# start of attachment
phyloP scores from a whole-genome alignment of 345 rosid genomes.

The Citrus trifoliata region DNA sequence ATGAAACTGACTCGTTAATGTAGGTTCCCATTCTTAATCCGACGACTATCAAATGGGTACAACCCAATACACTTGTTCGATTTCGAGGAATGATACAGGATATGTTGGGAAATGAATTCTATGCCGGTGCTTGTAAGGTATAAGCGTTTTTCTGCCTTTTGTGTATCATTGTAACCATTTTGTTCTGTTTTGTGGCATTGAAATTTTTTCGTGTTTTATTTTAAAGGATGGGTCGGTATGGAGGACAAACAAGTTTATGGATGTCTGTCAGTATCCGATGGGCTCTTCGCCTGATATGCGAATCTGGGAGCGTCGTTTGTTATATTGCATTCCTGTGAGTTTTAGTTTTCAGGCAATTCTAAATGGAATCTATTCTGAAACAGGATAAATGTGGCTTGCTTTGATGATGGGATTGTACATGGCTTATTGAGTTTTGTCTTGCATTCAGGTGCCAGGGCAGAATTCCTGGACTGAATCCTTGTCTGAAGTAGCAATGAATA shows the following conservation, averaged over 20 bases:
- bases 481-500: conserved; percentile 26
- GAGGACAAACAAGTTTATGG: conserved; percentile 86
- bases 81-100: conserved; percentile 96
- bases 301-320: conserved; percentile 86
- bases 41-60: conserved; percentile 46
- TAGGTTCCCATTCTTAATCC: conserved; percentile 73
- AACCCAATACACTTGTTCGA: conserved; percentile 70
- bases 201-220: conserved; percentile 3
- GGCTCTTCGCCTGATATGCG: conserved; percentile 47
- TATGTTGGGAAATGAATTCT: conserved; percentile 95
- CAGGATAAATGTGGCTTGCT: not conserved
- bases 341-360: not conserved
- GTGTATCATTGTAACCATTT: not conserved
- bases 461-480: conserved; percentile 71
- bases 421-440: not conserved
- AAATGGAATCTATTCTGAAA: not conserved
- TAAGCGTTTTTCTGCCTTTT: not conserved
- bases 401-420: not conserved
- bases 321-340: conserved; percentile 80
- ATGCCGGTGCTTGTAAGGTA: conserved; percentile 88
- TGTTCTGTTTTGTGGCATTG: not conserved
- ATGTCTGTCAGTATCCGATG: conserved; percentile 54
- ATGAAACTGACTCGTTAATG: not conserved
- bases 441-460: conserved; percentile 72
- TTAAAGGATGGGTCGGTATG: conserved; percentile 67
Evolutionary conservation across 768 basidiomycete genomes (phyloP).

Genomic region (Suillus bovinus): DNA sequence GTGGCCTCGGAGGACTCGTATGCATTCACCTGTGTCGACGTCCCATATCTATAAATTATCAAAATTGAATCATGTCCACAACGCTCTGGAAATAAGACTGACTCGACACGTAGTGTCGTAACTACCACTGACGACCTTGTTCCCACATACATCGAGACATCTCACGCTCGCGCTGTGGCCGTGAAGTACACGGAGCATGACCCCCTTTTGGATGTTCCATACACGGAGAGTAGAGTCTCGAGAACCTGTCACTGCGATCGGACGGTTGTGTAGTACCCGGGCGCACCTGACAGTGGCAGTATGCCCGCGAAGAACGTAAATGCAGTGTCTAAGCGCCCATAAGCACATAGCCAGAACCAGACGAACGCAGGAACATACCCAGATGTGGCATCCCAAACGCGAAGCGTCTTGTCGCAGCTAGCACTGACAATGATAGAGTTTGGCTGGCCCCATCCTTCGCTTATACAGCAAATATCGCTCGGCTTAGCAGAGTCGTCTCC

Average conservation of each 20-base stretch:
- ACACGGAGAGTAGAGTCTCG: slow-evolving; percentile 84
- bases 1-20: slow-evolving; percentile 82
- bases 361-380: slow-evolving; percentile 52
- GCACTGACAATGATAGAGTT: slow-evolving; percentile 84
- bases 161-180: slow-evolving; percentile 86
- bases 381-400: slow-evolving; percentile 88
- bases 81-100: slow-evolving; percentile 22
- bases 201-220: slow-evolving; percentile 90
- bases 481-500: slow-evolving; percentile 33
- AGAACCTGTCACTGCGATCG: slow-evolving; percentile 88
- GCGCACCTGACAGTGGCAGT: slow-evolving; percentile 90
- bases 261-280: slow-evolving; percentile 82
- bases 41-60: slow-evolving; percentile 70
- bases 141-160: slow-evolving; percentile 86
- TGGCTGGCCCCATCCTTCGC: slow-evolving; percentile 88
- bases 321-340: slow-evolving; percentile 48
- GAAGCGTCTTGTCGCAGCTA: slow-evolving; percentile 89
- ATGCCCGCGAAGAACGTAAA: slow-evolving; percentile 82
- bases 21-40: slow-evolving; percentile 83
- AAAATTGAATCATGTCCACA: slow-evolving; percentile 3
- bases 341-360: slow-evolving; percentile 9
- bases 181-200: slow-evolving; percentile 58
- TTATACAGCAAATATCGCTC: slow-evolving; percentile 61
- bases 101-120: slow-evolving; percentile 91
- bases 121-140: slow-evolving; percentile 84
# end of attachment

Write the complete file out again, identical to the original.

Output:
phyloP scores from a whole-genome alignment of 345 rosid genomes.

The Citrus trifoliata region DNA sequence ATGAAACTGACTCGTTAATGTAGGTTCCCATTCTTAATCCGACGACTATCAAATGGGTACAACCCAATACACTTGTTCGATTTCGAGGAATGATACAGGATATGTTGGGAAATGAATTCTATGCCGGTGCTTGTAAGGTATAAGCGTTTTTCTGCCTTTTGTGTATCATTGTAACCATTTTGTTCTGTTTTGTGGCATTGAAATTTTTTCGTGTTTTATTTTAAAGGATGGGTCGGTATGGAGGACAAACAAGTTTATGGATGTCTGTCAGTATCCGATGGGCTCTTCGCCTGATATGCGAATCTGGGAGCGTCGTTTGTTATATTGCATTCCTGTGAGTTTTAGTTTTCAGGCAATTCTAAATGGAATCTATTCTGAAACAGGATAAATGTGGCTTGCTTTGATGATGGGATTGTACATGGCTTATTGAGTTTTGTCTTGCATTCAGGTGCCAGGGCAGAATTCCTGGACTGAATCCTTGTCTGAAGTAGCAATGAATA shows the following conservation, averaged over 20 bases:
- bases 481-500: conserved; percentile 26
- GAGGACAAACAAGTTTATGG: conserved; percentile 86
- bases 81-100: conserved; percentile 96
- bases 301-320: conserved; percentile 86
- bases 41-60: conserved; percentile 46
- TAGGTTCCCATTCTTAATCC: conserved; percentile 73
- AACCCAATACACTTGTTCGA: conserved; percentile 70
- bases 201-220: conserved; percentile 3
- GGCTCTTCGCCTGATATGCG: conserved; percentile 47
- TATGTTGGGAAATGAATTCT: conserved; percentile 95
- CAGGATAAATGTGGCTTGCT: not conserved
- bases 341-360: not conserved
- GTGTATCATTGTAACCATTT: not conserved
- bases 461-480: conserved; percentile 71
- bases 421-440: not conserved
- AAATGGAATCTATTCTGAAA: not conserved
- TAAGCGTTTTTCTGCCTTTT: not conserved
- bases 401-420: not conserved
- bases 321-340: conserved; percentile 80
- ATGCCGGTGCTTGTAAGGTA: conserved; percentile 88
- TGTTCTGTTTTGTGGCATTG: not conserved
- ATGTCTGTCAGTATCCGATG: conserved; percentile 54
- ATGAAACTGACTCGTTAATG: not conserved
- bases 441-460: conserved; percentile 72
- TTAAAGGATGGGTCGGTATG: conserved; percentile 67
Evolutionary conservation across 768 basidiomycete genomes (phyloP).

Genomic region (Suillus bovinus): DNA sequence GTGGCCTCGGAGGACTCGTATGCATTCACCTGTGTCGACGTCCCATATCTATAAATTATCAAAATTGAATCATGTCCACAACGCTCTGGAAATAAGACTGACTCGACACGTAGTGTCGTAACTACCACTGACGACCTTGTTCCCACATACATCGAGACATCTCACGCTCGCGCTGTGGCCGTGAAGTACACGGAGCATGACCCCCTTTTGGATGTTCCATACACGGAGAGTAGAGTCTCGAGAACCTGTCACTGCGATCGGACGGTTGTGTAGTACCCGGGCGCACCTGACAGTGGCAGTATGCCCGCGAAGAACGTAAATGCAGTGTCTAAGCGCCCATAAGCACATAGCCAGAACCAGACGAACGCAGGAACATACCCAGATGTGGCATCCCAAACGCGAAGCGTCTTGTCGCAGCTAGCACTGACAATGATAGAGTTTGGCTGGCCCCATCCTTCGCTTATACAGCAAATATCGCTCGGCTTAGCAGAGTCGTCTCC

Average conservation of each 20-base stretch:
- ACACGGAGAGTAGAGTCTCG: slow-evolving; percentile 84
- bases 1-20: slow-evolving; percentile 82
- bases 361-380: slow-evolving; percentile 52
- GCACTGACAATGATAGAGTT: slow-evolving; percentile 84
- bases 161-180: slow-evolving; percentile 86
- bases 381-400: slow-evolving; percentile 88
- bases 81-100: slow-evolving; percentile 22
- bases 201-220: slow-evolving; percentile 90
- bases 481-500: slow-evolving; percentile 33
- AGAACCTGTCACTGCGATCG: slow-evolving; percentile 88
- GCGCACCTGACAGTGGCAGT: slow-evolving; percentile 90
- bases 261-280: slow-evolving; percentile 82
- bases 41-60: slow-evolving; percentile 70
- bases 141-160: slow-evolving; percentile 86
- TGGCTGGCCCCATCCTTCGC: slow-evolving; percentile 88
- bases 321-340: slow-evolving; percentile 48
- GAAGCGTCTTGTCGCAGCTA: slow-evolving; percentile 89
- ATGCCCGCGAAGAACGTAAA: slow-evolving; percentile 82
- bases 21-40: slow-evolving; percentile 83
- AAAATTGAATCATGTCCACA: slow-evolving; percentile 3
- bases 341-360: slow-evolving; percentile 9
- bases 181-200: slow-evolving; percentile 58
- TTATACAGCAAATATCGCTC: slow-evolving; percentile 61
- bases 101-120: slow-evolving; percentile 91
- bases 121-140: slow-evolving; percentile 84